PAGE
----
These are the keywords that we’re going to focus on now. For those of you who have properties, those who you had to put on a new roof, those of you who had to put in new improvements. This is an important feature for you. To repair is to restore to a sound state or amend
or while a replacement constitutes a substitution. You took the old one out and you put the new one in.

Another key question definition is this unit of property. It includes all the components that are functionally interdependent. I’ll go through what functionally interdependent means. It’s placing in service of one component depends upon the placing in service of another component. There are special roles. This comes into a play particularly in the HVAC system in roofing. A lot of you have had to go in and replace a furnace, a lot of you had to go and replace an air compressor, hopefully it didn’t get stolen.

Related Article: Top 18 Landlord Tax Deductions to Maximize Your Profit

We used to say replacing that burned-out compressor was a capital expense every time. Now we have a possibility, depending upon the amount of the compressor, that we can actually write off that compressor because the HVAC system is a unit of property. The whole HVAC system is a unit of property. We have a furnace, we have ductwork, we have an air compressor, we have all the wiring. When you figure that out, you got to figure out, “Is this basically more than half of the unit of property?”

We know that 25% we’re probably getting to the point where clearly say for this unit of property. Figure it out. How much is this compressor worth to the whole property? Anything basically under 50, I’m telling people to consider writing it off. If what you’re replacing, for instance, the roof. You’re doing a re-roof? You’re putting on new asphalt shingles on your roof? You haven’t replaced anything. This is a completely deductible expense. We used to have to capitalize that roof. We like these new rules that let us do things like write off roofing and that sort of thing. We always used to have to capitalize. When you do have to capitalize something, now we get to estimate the value of what we’re replacing and write that off.

When you buy a house, do you ever get to know how much was the roof worth? Nobody ever puts that into numbers for you. You get to estimate it under any reasonable basis. If I have to replace the whole roof and roof trusses because I’ve got some serious structural problems, you’re going to have to capitalize the replacement. It’s probably at least a $10,000 roof that you replaced. There’s still a lot of value on that roof, but you chose to replace it. We’ll write off the old roof and take a $10,000 deduction for it. We’ve got these new rules and I consider them to be a real opportunity for tax deductions because let’s face it, how many of you want to pay tax on your rentals? That’s the expected answer.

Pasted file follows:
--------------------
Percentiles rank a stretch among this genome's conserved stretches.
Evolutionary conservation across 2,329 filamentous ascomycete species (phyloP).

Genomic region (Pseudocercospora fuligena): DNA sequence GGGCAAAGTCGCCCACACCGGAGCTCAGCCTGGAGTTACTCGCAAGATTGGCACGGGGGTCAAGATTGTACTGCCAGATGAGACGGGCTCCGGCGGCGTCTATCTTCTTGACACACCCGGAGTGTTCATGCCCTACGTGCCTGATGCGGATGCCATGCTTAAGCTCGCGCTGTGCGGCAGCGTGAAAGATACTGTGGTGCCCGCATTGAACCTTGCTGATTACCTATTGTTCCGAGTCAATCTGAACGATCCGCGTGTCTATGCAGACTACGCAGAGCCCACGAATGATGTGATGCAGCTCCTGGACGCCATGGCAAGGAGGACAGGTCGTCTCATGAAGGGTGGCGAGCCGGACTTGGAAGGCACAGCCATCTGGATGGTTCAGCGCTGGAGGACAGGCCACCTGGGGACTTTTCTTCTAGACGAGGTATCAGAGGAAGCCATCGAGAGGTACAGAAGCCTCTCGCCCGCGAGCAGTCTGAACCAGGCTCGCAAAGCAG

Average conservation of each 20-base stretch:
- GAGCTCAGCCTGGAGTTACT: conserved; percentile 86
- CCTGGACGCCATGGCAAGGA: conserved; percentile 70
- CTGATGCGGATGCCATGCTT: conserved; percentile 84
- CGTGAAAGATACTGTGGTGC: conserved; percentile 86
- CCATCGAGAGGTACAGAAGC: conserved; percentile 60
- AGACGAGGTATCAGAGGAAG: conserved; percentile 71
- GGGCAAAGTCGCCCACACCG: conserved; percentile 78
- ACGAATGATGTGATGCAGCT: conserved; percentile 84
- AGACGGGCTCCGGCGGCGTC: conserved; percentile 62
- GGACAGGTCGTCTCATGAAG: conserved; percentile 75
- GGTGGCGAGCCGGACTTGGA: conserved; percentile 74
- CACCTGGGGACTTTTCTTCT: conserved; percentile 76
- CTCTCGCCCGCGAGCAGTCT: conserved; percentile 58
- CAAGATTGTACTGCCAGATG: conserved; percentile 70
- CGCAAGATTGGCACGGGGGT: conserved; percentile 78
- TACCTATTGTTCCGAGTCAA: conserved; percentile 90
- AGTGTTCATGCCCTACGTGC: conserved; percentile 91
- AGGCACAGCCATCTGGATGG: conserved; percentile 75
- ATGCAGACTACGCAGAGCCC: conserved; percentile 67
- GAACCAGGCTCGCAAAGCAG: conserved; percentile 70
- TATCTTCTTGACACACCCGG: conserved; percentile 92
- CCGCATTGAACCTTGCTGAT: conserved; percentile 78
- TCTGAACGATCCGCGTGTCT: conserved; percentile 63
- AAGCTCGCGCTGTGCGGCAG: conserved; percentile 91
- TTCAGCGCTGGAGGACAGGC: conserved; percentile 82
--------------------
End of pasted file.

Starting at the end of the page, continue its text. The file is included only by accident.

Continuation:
I’m here to tell you about the kinds of things that we’re doing in the CPA world now with some of the new rules that we’ve got. We’re really trying to get, I want you to all have positive cash flow. Who doesn’t want positive cash flow? Same answer. The whole idea is if you have positive cash flow, we’ll go back to this graphic here, if you have a positive cash flow, we’re replacing the principal you pay with the depreciation.

If you’ve got a positive cash flow the only place you can go to maybe wipe that out is to take depreciation and make sure that these expenses all get deducted because if these expenses don’t get deducted, you’ll have positive cash flow and even higher taxable income. That’s what we’re all about in the CPA world.

It’s trying to take that positive cash flow that you get and turn it into no taxable income. If you do this, if you get to the point where you can quit your day job, we can make your taxable income zero, and you won’t pay any income taxes. You have to get to the point where– The whole point is I want you in positive cash flow so you don’t have to worry about somebody’s deduction rules. We don’t want you to have to pay taxes on it. My goal on every client of mine is to make sure they get into positive cash flow properties and they pay no income tax on them.